For those of you who have taken the time to read my blog, I’m sure you are thinking the same as I was at that time; there is no way I can give my baby donor milk without knowing that it is safe, therefore simply boiling it at home wasn’t an option. Until I discovered more information. After many stressful, emotional hours online chatting to others, reading forums, visiting sites around the world, I eventually found a path that I was happy to take. I came across a page called Eats on Fleets, here it is discussed how you can pasteurise milk at home to a point where you kill all bacteria and diseases up to HIV without damaging the antibodies (FYI formula does not contain any antibodies). The process was created and documented as a way for mothers in HIV affected areas to pasteurise their own milk before feeding their babies and potentially passing on HIV. It was an easy process, albeit time consuming. I also had to become very knowledgable on times before milk in various conditions would spoil; again this was no problem, it just took research to find the answers.

So, I now know how to pasteurise donor milk, I just need to get some donor milk. There is a world organisation called ‘Human Milk For Human Babies’, you will find a Facebook page/group for most areas all around the world. These pages are flooded with ladies donating donor milk and ladies needing donor milk, it is 100% not for profit. What I discovered was that those donating their milk of course had to have young babies themselves, therefore you could be ‘sure’ that their milk was healthy for them to be breastfeeding their own children and you could also request to see their blood results that they would have had taken during pregnancy should you wish. Many ladies choose to go on those results and trusting in their donor and don’t further pasteurise, which I completely understand as once you enter this world it is magical and those involved have the kindest hearts. It would take a special kind of some one to donate ‘bad’ milk. I completely trusted in my wonderful donors, but for peace of mind I would home pasteurise to ensure no bacteria was present and to kill potential (but highly unlikely) diseases. No, pasteurising does not remove tobacco or alcohol, that is a risk you take but in my opinion after building relationships with donating ladies, it is a very small risk. My donors came in all shapes and sizes, therefore something else to consider was the diet of my donors. I learnt that a healthy diet was of course important, but if in some cases the diet wasn’t quite as good as I would hope for, breastmilk has a consistent composition of which diet actually has a minor effect on.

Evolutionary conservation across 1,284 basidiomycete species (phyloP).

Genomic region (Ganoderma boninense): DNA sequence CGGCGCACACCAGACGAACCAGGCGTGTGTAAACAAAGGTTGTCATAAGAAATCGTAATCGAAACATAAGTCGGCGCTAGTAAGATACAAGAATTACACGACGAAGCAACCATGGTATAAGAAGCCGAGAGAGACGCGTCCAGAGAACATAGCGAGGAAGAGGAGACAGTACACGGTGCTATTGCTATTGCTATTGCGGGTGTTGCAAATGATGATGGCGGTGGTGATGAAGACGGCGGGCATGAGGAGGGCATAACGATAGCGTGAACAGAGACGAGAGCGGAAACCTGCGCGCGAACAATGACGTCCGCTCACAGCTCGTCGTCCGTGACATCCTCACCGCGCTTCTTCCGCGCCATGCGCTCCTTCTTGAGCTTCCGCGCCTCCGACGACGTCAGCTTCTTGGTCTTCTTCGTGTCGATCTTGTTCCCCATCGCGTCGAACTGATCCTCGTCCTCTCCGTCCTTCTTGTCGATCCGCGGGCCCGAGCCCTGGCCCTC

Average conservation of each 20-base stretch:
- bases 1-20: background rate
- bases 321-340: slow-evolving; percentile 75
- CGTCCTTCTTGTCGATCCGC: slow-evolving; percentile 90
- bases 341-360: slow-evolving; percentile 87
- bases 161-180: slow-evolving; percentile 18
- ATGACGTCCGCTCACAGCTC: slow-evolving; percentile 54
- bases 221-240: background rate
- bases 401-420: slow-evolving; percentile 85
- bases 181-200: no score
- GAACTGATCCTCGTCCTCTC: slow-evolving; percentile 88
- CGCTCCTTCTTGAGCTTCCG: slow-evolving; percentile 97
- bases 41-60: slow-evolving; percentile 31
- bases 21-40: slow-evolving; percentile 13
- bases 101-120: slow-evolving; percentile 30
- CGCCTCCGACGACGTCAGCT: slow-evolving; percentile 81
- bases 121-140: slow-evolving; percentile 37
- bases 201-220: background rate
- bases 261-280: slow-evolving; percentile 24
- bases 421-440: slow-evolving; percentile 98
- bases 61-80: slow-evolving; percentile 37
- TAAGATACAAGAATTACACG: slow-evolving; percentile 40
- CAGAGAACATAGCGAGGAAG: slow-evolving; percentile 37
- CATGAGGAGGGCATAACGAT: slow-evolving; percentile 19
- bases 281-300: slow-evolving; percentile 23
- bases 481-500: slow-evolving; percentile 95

I would drive far and wide collecting milk from ladies off ‘Human Milk For Human Babies NSW’ and I would home pasteurise every morning and evening. It felt so good to know my boy was getting the next best thing to his mums milk. It was time consuming but worth every second of effort.

Now I was in to the swing of my donor feeding life I began to tell my new mum friends, they were so interested, supportive and positive, it actually resulted in a few of the super mums donating some of their stored milk to me. Amazing! Taking ‘sharing is caring’ to a whole new level; they were helping me raise my baby. This is so special and an experience I will cherish.

I proudly raised my baby on human breastmilk for 13 months. I was happy of my achievements and although continuing with breastmilk would have been the optimum choice, I was satisfied I could now provide him with everything he needed through his diet. Another reason for stopping at 13 months was there is still not enough donor mothers, therefore there is competition to obtain their milk. The older your baby becomes the less priority you may receive.

Crystal has another 6 month old bub called Dylan, in preparation for my second pregnancy she has FILLED her chest freezer for me! What a LEGEND!! She is feeding Dylan, still feeding her needy 3 year old haha! AND has managed to fill a freezer of expressed milk. Crystal and my friend Amy have even managed to express some colostrum for me to give my second baby the absolute best start possible. My second donor milk journey will be a much smoother one thanks to my legendary sister and all the other amazing donor mummas out there.

I hope my story can change the unnecessary negative perception of donor milk, rid the shame and guilt of not being able to supply your own milk, help parents on a smooth and fast donor journey, allow you to enter a new wonderful and kind world that you didn’t even know existed and also to enlighten anyone with excess milk; there is a huge demand for your wonderful liquid gold. I would love to see a day where donor milk is the commonly practised second best option over the convenience of formula.

Even though this blog is long, I have not included so many details that I could have so if you have any questions please please please reach out. You have no idea how much I want to help you any way I can.

All my love Cherry and Silver xxx

I hope my story can raise awareness of human milk sharing, rid the shame and guilt of not being able to supply your own milk, help parents on a smooth and fast donor journey and allow you to enter a new wonderful and kind world that you didn’t even know existed. Also to enlighten anyone with excess milk; there is a huge demand for your wonderful liquid gold. I would love to see a day where human milk sharing is the commonly practised Plan B.